Many trans folks, however, start or extend their hormone use by turning to drugs that aren’t meant for transitioning, like birth control pills. Others buy hormones online, skirting the law to order from overseas pharmacies without a prescription. To figure out how best to take the drugs, people determine dosages from research online — they read academic literature, technical standards written for health care providers, or advice in blog posts and public forums like Reddit.
Then, they medicate themselves.
Metastasio is one of the few scientists who have studied the practice. He learned about it in 2014, when one of his transgender patients admitted they were taking non-prescribed hormones. Metastasio asked his colleagues if they’d heard similar stories, but none had. So he started asking all his trans patients about DIY hormones and tracked those who were involved in the practice, ultimately publishing a report of seven case studies in 2018.
While there isn’t a lot of other existing research on DIY hormone treatment, and some of it may be outdated, the available studies suggest it is fairly common and researchers may in fact be underestimating the prevalence of DIY hormone use because they miss people who avoid the medical system completely. In 2014, researchers in the U.K. found that at the time of their first gender clinic visit, 17 percent of transgender people were already taking hormones that they had bought online or from a friend. In Canada, a quarter of trans people on hormones had self-medicated, according to a 2013 study in the American Journal of Public Health. And in a survey of trans people in Washington, D.C. in 2000, 58 percent said they used non-prescribed hormones.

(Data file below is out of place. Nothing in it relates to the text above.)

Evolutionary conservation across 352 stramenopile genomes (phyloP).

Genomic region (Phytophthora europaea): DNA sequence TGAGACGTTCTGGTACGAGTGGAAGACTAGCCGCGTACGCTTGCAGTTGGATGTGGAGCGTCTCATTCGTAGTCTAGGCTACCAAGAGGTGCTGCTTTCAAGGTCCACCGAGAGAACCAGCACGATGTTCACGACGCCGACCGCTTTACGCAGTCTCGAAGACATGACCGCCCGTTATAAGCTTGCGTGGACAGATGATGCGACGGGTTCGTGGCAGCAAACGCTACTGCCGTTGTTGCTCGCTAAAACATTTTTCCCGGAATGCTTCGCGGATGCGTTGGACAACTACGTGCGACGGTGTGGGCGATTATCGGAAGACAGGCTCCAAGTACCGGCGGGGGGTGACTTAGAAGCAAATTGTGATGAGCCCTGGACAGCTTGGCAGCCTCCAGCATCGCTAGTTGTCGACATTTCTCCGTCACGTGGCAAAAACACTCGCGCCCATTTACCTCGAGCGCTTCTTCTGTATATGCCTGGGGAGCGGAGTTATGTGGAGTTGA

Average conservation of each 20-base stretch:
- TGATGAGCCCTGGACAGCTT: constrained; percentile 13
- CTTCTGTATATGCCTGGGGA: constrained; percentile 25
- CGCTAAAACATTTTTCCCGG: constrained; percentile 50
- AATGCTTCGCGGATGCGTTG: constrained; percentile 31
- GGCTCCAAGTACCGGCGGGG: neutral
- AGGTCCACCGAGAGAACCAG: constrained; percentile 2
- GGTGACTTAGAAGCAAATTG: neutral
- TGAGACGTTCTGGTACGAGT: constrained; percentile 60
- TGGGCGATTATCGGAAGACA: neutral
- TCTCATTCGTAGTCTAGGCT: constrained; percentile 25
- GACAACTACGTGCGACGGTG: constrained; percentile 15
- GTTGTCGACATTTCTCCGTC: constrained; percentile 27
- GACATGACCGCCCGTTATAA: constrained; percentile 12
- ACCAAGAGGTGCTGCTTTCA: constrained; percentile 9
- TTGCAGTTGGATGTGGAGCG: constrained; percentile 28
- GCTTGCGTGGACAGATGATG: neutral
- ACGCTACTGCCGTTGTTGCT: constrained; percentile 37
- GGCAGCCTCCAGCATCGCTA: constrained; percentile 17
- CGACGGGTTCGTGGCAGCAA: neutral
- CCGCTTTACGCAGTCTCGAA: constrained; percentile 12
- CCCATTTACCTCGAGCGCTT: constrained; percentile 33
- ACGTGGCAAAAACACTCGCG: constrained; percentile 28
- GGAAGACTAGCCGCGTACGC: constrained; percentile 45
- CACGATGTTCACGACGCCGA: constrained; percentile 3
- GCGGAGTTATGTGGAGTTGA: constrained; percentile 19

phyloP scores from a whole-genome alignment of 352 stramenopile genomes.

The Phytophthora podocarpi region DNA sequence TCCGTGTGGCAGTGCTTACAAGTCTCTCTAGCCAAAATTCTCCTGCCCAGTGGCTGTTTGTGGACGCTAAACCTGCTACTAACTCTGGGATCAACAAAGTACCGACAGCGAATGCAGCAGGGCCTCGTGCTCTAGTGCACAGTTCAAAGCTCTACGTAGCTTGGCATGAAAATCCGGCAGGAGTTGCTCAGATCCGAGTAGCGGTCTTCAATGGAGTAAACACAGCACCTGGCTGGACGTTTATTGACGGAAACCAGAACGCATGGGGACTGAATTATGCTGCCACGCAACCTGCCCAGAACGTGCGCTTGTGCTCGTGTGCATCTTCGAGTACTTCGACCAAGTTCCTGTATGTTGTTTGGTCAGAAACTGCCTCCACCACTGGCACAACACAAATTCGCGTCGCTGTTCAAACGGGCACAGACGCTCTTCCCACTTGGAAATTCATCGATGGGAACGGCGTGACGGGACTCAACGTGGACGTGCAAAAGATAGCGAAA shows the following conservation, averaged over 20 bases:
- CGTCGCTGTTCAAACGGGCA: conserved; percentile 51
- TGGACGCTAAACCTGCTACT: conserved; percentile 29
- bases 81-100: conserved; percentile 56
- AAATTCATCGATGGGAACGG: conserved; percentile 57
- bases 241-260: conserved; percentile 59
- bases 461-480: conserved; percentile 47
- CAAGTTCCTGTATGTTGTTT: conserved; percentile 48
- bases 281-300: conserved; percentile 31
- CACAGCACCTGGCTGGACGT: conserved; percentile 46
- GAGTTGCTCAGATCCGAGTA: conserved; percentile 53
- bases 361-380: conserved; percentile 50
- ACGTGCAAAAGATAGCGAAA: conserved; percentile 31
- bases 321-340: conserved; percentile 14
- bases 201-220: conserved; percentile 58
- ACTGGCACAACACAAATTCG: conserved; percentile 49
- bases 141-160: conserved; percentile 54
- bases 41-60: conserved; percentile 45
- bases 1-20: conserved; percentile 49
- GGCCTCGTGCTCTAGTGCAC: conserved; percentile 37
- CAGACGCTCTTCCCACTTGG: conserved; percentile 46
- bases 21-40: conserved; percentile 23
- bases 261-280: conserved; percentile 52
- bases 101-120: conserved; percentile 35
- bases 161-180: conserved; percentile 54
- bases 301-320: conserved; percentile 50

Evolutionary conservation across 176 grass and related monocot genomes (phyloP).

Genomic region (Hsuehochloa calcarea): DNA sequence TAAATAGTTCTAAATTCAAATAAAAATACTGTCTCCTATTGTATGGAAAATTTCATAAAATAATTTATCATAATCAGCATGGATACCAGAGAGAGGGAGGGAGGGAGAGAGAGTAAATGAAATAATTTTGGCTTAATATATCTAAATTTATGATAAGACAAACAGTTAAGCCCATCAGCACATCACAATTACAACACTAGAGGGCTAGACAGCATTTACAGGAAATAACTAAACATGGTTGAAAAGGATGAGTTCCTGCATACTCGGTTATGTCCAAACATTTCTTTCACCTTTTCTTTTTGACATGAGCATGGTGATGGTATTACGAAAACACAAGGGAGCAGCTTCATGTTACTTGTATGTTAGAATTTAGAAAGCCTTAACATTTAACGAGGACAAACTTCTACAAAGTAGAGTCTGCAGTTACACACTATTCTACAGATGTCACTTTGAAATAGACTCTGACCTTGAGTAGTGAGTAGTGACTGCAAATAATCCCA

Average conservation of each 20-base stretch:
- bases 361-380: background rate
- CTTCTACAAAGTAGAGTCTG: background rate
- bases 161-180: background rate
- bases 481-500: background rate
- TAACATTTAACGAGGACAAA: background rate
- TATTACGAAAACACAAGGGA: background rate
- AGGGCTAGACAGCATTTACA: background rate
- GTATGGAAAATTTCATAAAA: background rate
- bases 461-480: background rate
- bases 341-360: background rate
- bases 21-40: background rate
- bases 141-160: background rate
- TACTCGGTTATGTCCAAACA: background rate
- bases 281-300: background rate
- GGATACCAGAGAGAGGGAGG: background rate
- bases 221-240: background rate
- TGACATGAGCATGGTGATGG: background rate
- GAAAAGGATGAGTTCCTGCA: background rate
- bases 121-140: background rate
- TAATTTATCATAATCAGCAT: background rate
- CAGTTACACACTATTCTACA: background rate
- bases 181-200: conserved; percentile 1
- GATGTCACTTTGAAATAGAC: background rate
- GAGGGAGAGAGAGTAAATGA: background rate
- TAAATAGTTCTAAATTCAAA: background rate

People cite all sorts of reasons for ordering the drugs online or acquiring them by other means. In addition to distrust of doctors and a lack of insurance or access to health care, some simply don’t want to endure long waits for medications. That’s the case for Emma, a trans woman in college in the Netherlands, where it can take two to three years to receive a physician prescription. (Emma is only using her first name to avoid online harassment, which she says she’s experienced in the past.)
As for surgery, far fewer people turn to DIY versions compared to those who try hormones. A 2012 study in the Journal of Sexual Medicine reported that only 109 cases of self-castration or self-mutilation of the genitals appear in the scientific literature, and not all are related to gender identity. “But one is too many,” Scheim says. “No one should be in a position where they feel like they need to do that.”